Jeff and Hank decided to go for a hike down the coast a bit in the afternoon. I wanted to, but my guts and stomach cramps weren’t going to co-operate, so I decided to visit the Seward aquarium. Called the Alaska Sealife Center it is a sealife rehabilitation facility with an aquarium and interpretive centre for the public. The ticket price to get in was not cheap, but it helps pay for their rehab work, so that is nice.
I learned about a lot of Pacific ocean creatures, many of which were in aquariums.
Look at the lips on this pretty fish!
They had several low aquariums too for people to touch the creatures! I didn’t have the heart to be one more grabbing hand poking at a poor starfish, so I just watched.
There were also three resident seals and some sea lions to visit outside, and a big enclosure with birds (including puffins!) and fish in the water. These were all two stories high so on the bottom storey you could watch the fish swimming, and the seals carrying on in another tank.
I timed my visit right for the seal’s lunch time! These seals aren’t able to be released again, so they are working on making them tame so they can be fed by hand.
Outside there were many tanks of various sizes where wild birds and mammals were rehabbing so they could be released back into the wild.
After the Sealife Center, I wandered the shops in that older part of town as I wandered back to the campsite.
There are many old stores in Seward, that were never made modern. They are like stepping back in history!
Jeff and Hank had a successful 6km hike and met me at the camper just 15 minutes after I got back.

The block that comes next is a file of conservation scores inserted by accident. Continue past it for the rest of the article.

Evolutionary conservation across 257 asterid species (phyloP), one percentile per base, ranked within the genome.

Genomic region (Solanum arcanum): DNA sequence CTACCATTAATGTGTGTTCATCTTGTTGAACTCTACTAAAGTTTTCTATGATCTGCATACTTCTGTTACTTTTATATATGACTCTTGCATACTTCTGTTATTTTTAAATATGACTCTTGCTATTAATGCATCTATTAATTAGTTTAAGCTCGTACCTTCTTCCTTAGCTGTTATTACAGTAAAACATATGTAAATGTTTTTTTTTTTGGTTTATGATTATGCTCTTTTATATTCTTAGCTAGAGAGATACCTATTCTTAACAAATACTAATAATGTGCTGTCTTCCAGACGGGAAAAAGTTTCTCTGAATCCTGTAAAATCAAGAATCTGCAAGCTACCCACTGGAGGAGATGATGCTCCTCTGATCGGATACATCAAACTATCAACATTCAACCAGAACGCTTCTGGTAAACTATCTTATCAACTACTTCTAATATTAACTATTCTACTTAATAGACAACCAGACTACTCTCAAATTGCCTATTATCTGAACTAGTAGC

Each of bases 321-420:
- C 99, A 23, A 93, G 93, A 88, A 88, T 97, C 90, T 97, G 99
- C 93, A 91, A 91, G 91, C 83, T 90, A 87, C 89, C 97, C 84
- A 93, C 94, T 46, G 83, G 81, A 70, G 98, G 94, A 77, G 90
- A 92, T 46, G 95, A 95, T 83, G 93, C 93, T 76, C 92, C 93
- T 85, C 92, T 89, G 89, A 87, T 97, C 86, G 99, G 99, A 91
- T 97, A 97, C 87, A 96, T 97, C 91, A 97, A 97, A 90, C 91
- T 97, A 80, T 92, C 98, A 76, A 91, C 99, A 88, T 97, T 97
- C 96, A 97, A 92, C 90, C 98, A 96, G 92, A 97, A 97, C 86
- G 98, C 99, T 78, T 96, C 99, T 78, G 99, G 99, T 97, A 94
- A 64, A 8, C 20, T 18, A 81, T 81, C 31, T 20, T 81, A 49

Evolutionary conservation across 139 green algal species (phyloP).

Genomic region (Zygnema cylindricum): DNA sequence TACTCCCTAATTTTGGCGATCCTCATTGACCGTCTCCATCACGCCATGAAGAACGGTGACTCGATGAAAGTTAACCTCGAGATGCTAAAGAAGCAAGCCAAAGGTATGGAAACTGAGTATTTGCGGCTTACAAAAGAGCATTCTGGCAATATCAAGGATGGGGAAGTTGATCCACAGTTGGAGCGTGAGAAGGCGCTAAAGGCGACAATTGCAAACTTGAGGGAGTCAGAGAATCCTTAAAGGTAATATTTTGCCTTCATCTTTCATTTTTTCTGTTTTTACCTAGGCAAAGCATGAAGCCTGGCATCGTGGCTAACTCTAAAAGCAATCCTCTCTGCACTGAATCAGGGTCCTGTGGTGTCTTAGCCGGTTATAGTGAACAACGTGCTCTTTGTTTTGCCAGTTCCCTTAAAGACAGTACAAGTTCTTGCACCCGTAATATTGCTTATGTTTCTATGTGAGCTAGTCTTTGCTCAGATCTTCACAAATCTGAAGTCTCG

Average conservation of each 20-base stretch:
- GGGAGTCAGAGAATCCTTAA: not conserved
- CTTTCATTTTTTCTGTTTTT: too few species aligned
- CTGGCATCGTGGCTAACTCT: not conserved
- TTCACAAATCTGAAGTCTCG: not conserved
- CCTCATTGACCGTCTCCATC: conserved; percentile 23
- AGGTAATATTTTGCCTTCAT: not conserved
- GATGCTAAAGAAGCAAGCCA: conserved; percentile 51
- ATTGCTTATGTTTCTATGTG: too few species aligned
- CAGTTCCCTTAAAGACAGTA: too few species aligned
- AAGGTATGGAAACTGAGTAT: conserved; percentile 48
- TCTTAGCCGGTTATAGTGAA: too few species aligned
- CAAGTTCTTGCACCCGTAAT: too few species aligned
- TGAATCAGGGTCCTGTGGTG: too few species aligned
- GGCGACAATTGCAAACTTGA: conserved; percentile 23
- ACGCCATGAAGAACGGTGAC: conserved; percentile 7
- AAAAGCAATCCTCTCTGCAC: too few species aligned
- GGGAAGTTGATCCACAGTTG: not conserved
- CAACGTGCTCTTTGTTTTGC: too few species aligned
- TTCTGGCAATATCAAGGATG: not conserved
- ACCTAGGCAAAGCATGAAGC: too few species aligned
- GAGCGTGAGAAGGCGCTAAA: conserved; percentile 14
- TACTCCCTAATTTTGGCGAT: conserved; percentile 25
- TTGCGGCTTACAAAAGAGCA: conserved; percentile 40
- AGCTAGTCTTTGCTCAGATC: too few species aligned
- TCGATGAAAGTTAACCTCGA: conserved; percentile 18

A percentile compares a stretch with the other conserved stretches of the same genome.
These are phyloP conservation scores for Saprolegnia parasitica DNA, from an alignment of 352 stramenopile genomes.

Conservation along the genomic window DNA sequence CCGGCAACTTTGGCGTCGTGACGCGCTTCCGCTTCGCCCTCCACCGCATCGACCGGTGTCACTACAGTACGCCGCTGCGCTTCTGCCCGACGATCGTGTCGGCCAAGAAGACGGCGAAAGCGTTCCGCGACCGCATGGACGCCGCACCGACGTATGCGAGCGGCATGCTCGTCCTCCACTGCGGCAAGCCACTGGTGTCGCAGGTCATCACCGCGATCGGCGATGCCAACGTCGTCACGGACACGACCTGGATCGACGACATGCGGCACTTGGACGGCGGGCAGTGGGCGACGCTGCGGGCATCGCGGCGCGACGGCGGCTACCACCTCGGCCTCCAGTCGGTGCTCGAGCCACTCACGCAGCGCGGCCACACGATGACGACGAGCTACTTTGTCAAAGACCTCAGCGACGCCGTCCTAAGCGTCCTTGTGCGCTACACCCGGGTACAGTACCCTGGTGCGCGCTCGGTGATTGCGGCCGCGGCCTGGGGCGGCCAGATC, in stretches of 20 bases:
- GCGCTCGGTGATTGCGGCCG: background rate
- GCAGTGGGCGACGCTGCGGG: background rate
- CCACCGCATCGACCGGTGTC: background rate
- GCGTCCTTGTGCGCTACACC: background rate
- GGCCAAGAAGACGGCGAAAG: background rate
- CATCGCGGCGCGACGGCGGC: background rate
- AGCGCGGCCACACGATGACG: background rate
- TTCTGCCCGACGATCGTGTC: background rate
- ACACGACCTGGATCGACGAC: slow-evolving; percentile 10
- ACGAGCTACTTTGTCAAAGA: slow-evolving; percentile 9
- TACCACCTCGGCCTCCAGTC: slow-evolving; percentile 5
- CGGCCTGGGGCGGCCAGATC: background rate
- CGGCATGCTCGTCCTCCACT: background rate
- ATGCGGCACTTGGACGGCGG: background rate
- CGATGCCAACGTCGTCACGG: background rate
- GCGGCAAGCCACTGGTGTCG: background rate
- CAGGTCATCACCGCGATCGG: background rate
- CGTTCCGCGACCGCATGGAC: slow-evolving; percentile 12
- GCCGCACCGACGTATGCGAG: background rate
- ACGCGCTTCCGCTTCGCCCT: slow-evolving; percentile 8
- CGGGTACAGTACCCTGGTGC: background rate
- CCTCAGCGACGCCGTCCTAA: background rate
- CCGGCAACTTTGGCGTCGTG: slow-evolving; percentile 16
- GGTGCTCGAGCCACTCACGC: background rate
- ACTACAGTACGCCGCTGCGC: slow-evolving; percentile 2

On the final night of our visit, we decided to go out for dinner to Ray’s Waterfront, the same restaurant we ate in 3 years ago when we last visited Seward. I ordered the same thing, and it was just as good as I remembered! First we had calamari and a crab artichoke dip to start:
Then I had the seafood linguine and Jeff had the halibut.
And we had some local Alaskan brews of course!
And we shared a berry crumble for dessert!
For our last night, we finally attempted a campfire with some bundles of wood we bought at the Safeway grocery store.
It was a lousy fire with lousy wet balsam poplar. I think they had one nice spruce piece in every bundle, so you don’t notice the rest isn’t spruce.
The whole visit in Seward was chilly, mostly because we were along the water. Dressing in layers was key! But not once did we turn on the furnace. So proud of us haha!
We were both sad to leave Seward, and will definitely return again. It was a chilly wet drizzly morning when we hitched up to pull out of town.
I could spend a week on this shore. Next time I’ll bring my camera though!
Next stop, Valdez!!
By the way, American grocery stores are always a highlight of our trips to Alaska. Jeff bought a bunch of things with jalapeño in it, like this!
Overall though, we continue to notice the super high price of groceries in Alaska. Much higher than in the Yukon, plus the exchange rate difference!